Managing Your Corporate Vehicle Exposure
Automobiles are one of the most significant exposures to loss a company can face. Be sure to effectively manage your company's vehicle liability and risk exposure, with an effective risk management strategy. If someone is driving a vehicle while on the job, you are ultimately responsible for any collisions they may cause.
Besides regularly running Department of Motor Vehicle reports to check your driving employees' driving records, consider the following when devising your risk management strategy.
Include a well-written vehicle fleet safety program that addresses at least the following areas:
Policy Statement This is an overview of the company's philosophy on managing its auto exposure. It should focus on the employee's responsibilities for being a safe and responsible driver. Require that all employees who drive a company car sign a "safe driving contract."
Vehicle Use Spell out when and how the vehicle can be used. Is it available exclusively for business use, or will the employee be allowed to use it personally as well? Will other people be authorized or prohibited from using the car? What about family members?
Eligibility and the Safe Driving Contract
All drivers should meet certain requirements. For example, is there a minimum- /maximum-age drivers should be and are defensive driving classes necessary?
Draw up a safe driving contract that all employees who drive as part of the job must sign. The contract should:
Spell out what constitutes an acceptable driving record
Make clear that driving privileges will be withdrawn if an employee fails to meet your requirements.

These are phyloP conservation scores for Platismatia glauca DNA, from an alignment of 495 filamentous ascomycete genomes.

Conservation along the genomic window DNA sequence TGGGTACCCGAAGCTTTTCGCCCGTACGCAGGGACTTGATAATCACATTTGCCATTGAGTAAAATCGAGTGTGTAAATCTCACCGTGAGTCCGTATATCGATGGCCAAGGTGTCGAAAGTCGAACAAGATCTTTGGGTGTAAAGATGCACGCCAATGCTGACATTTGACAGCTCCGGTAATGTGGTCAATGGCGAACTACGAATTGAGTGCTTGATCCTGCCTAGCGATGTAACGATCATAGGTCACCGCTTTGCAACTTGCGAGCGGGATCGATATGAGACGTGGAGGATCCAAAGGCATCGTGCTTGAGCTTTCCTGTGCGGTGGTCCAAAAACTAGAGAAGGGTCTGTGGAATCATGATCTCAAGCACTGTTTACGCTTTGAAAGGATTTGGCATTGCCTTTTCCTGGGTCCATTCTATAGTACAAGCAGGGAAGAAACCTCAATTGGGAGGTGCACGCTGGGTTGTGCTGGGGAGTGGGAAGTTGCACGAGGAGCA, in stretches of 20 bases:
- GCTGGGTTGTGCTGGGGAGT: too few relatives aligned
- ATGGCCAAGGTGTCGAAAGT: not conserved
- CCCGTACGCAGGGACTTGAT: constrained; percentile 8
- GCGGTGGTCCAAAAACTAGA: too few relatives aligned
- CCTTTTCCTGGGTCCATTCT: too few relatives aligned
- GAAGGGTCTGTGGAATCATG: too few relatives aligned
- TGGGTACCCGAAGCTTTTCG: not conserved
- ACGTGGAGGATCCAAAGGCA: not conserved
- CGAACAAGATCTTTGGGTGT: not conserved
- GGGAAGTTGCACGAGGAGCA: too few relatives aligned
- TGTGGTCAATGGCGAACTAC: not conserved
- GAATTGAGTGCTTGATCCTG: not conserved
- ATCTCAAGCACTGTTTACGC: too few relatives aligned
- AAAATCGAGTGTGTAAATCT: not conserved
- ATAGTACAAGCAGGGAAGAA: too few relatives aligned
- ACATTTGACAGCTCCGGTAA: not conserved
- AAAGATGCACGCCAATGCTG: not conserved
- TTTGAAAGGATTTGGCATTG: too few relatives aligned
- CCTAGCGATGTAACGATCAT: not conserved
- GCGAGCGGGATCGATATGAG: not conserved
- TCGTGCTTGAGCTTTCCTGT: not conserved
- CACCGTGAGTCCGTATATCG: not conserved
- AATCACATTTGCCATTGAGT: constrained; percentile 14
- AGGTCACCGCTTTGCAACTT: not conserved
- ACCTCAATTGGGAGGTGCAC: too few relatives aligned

State that they are responsible for operating the vehicle safely and complying with all traffic laws.
Require that they report all traffic violations and accidents.
Require that they maintain the vehicle according to the manufacturer's maintenance schedule.
Provide regular training on the basics of safe driving. This has been proven to substantially reduce the frequency of vehicle accidents.
Train your staff on what to do after an accident. Every vehicle should have a claims kit that provides step-by-step instructions on what to do in the event of an accident. You should also appoint someone in your company as a claims officer - the first person to call in the event of an accident.
You also have exposure to loss if employees, volunteers or other people use their own cars on company business. Despite the fact that "insurance follows the vehicle," if there is an accident and the damages exceed the available insurance of the vehicle operator, the employer is next in line.
This risk can be transferred to your insurer for a relatively modest cost using a non-owned auto coverage rider. This coverage protects the insured (employer) for its vicarious liability arising out of the use of another's auto (usually an employee) on company business. It doesn’t cover the vehicle operator. It doesn’t provide coverage for damage to the employee's car.
Require individuals who use their own cars for work to carry a certain minimum amount of liability insurance. The actual amount is up to you; we suggest nothing less than bodily injury of $250,000 each person, $500,000 each accident and property damage of $100,000.
By understanding your risk and being able to convey to the insurance company the steps your company has taken to manage those exposures, you are in a good position to negotiate favorable insurance coverage terms and rates.
If any of the points of this strategy mean you think you don’t have enough coverage, call me and we can talk about making sure you’ve got your corporate vehicle exposure minimized.